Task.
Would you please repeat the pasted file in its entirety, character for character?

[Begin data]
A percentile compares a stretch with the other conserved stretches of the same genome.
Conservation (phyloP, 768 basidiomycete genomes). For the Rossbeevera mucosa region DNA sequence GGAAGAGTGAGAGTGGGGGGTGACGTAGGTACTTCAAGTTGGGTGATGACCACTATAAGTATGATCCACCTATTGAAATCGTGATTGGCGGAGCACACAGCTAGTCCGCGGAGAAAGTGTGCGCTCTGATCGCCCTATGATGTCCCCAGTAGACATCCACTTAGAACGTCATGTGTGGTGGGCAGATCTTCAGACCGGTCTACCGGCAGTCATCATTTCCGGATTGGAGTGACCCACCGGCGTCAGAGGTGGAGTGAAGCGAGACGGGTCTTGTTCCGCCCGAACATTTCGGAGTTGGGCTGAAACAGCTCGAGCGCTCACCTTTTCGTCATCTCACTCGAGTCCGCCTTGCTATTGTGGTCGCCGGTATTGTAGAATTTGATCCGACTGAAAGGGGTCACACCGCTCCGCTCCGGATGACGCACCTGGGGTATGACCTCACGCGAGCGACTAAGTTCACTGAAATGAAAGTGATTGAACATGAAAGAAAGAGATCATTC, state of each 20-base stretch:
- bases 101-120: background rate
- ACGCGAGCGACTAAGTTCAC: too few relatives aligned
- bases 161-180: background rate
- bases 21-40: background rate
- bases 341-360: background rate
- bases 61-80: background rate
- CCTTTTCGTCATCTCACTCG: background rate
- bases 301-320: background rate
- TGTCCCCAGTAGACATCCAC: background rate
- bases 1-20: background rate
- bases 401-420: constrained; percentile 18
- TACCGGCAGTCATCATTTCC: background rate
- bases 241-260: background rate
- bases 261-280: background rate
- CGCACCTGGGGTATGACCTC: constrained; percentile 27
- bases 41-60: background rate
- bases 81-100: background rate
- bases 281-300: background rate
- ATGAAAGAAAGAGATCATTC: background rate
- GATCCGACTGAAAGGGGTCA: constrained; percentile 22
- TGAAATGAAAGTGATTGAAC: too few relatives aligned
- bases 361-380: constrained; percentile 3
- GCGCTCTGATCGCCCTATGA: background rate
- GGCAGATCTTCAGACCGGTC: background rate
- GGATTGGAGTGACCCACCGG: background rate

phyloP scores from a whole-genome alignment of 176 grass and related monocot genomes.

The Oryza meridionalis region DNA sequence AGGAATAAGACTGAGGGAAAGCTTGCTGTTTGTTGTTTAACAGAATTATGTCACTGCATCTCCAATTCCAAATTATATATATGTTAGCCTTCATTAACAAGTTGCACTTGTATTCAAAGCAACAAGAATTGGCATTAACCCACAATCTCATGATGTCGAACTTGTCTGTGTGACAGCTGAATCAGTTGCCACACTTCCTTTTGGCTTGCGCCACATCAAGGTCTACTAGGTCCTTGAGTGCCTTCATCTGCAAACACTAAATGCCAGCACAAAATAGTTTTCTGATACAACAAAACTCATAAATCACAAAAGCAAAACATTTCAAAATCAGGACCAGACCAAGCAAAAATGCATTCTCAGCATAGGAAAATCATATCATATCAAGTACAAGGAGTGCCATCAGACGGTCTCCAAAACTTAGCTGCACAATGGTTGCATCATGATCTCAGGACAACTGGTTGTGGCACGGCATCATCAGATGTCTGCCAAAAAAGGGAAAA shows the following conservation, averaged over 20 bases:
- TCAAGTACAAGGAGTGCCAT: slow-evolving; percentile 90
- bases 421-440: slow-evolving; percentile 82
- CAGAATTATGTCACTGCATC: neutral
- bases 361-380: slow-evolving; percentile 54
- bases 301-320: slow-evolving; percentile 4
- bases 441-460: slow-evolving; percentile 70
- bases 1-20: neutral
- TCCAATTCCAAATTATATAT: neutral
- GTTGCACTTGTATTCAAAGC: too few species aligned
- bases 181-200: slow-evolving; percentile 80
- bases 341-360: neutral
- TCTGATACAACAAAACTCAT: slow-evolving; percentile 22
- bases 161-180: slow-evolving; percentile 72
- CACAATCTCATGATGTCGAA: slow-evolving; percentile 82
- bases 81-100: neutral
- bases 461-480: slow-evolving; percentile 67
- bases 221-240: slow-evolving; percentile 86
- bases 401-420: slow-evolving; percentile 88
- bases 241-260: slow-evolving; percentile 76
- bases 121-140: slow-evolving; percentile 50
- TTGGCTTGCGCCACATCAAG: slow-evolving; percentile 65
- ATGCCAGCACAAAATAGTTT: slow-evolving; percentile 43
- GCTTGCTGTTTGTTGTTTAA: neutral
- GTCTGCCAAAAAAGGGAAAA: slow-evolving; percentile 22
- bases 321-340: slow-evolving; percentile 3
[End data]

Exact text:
A percentile compares a stretch with the other conserved stretches of the same genome.
Conservation (phyloP, 768 basidiomycete genomes). For the Rossbeevera mucosa region DNA sequence GGAAGAGTGAGAGTGGGGGGTGACGTAGGTACTTCAAGTTGGGTGATGACCACTATAAGTATGATCCACCTATTGAAATCGTGATTGGCGGAGCACACAGCTAGTCCGCGGAGAAAGTGTGCGCTCTGATCGCCCTATGATGTCCCCAGTAGACATCCACTTAGAACGTCATGTGTGGTGGGCAGATCTTCAGACCGGTCTACCGGCAGTCATCATTTCCGGATTGGAGTGACCCACCGGCGTCAGAGGTGGAGTGAAGCGAGACGGGTCTTGTTCCGCCCGAACATTTCGGAGTTGGGCTGAAACAGCTCGAGCGCTCACCTTTTCGTCATCTCACTCGAGTCCGCCTTGCTATTGTGGTCGCCGGTATTGTAGAATTTGATCCGACTGAAAGGGGTCACACCGCTCCGCTCCGGATGACGCACCTGGGGTATGACCTCACGCGAGCGACTAAGTTCACTGAAATGAAAGTGATTGAACATGAAAGAAAGAGATCATTC, state of each 20-base stretch:
- bases 101-120: background rate
- ACGCGAGCGACTAAGTTCAC: too few relatives aligned
- bases 161-180: background rate
- bases 21-40: background rate
- bases 341-360: background rate
- bases 61-80: background rate
- CCTTTTCGTCATCTCACTCG: background rate
- bases 301-320: background rate
- TGTCCCCAGTAGACATCCAC: background rate
- bases 1-20: background rate
- bases 401-420: constrained; percentile 18
- TACCGGCAGTCATCATTTCC: background rate
- bases 241-260: background rate
- bases 261-280: background rate
- CGCACCTGGGGTATGACCTC: constrained; percentile 27
- bases 41-60: background rate
- bases 81-100: background rate
- bases 281-300: background rate
- ATGAAAGAAAGAGATCATTC: background rate
- GATCCGACTGAAAGGGGTCA: constrained; percentile 22
- TGAAATGAAAGTGATTGAAC: too few relatives aligned
- bases 361-380: constrained; percentile 3
- GCGCTCTGATCGCCCTATGA: background rate
- GGCAGATCTTCAGACCGGTC: background rate
- GGATTGGAGTGACCCACCGG: background rate

phyloP scores from a whole-genome alignment of 176 grass and related monocot genomes.

The Oryza meridionalis region DNA sequence AGGAATAAGACTGAGGGAAAGCTTGCTGTTTGTTGTTTAACAGAATTATGTCACTGCATCTCCAATTCCAAATTATATATATGTTAGCCTTCATTAACAAGTTGCACTTGTATTCAAAGCAACAAGAATTGGCATTAACCCACAATCTCATGATGTCGAACTTGTCTGTGTGACAGCTGAATCAGTTGCCACACTTCCTTTTGGCTTGCGCCACATCAAGGTCTACTAGGTCCTTGAGTGCCTTCATCTGCAAACACTAAATGCCAGCACAAAATAGTTTTCTGATACAACAAAACTCATAAATCACAAAAGCAAAACATTTCAAAATCAGGACCAGACCAAGCAAAAATGCATTCTCAGCATAGGAAAATCATATCATATCAAGTACAAGGAGTGCCATCAGACGGTCTCCAAAACTTAGCTGCACAATGGTTGCATCATGATCTCAGGACAACTGGTTGTGGCACGGCATCATCAGATGTCTGCCAAAAAAGGGAAAA shows the following conservation, averaged over 20 bases:
- TCAAGTACAAGGAGTGCCAT: slow-evolving; percentile 90
- bases 421-440: slow-evolving; percentile 82
- CAGAATTATGTCACTGCATC: neutral
- bases 361-380: slow-evolving; percentile 54
- bases 301-320: slow-evolving; percentile 4
- bases 441-460: slow-evolving; percentile 70
- bases 1-20: neutral
- TCCAATTCCAAATTATATAT: neutral
- GTTGCACTTGTATTCAAAGC: too few species aligned
- bases 181-200: slow-evolving; percentile 80
- bases 341-360: neutral
- TCTGATACAACAAAACTCAT: slow-evolving; percentile 22
- bases 161-180: slow-evolving; percentile 72
- CACAATCTCATGATGTCGAA: slow-evolving; percentile 82
- bases 81-100: neutral
- bases 461-480: slow-evolving; percentile 67
- bases 221-240: slow-evolving; percentile 86
- bases 401-420: slow-evolving; percentile 88
- bases 241-260: slow-evolving; percentile 76
- bases 121-140: slow-evolving; percentile 50
- TTGGCTTGCGCCACATCAAG: slow-evolving; percentile 65
- ATGCCAGCACAAAATAGTTT: slow-evolving; percentile 43
- GCTTGCTGTTTGTTGTTTAA: neutral
- GTCTGCCAAAAAAGGGAAAA: slow-evolving; percentile 22
- bases 321-340: slow-evolving; percentile 3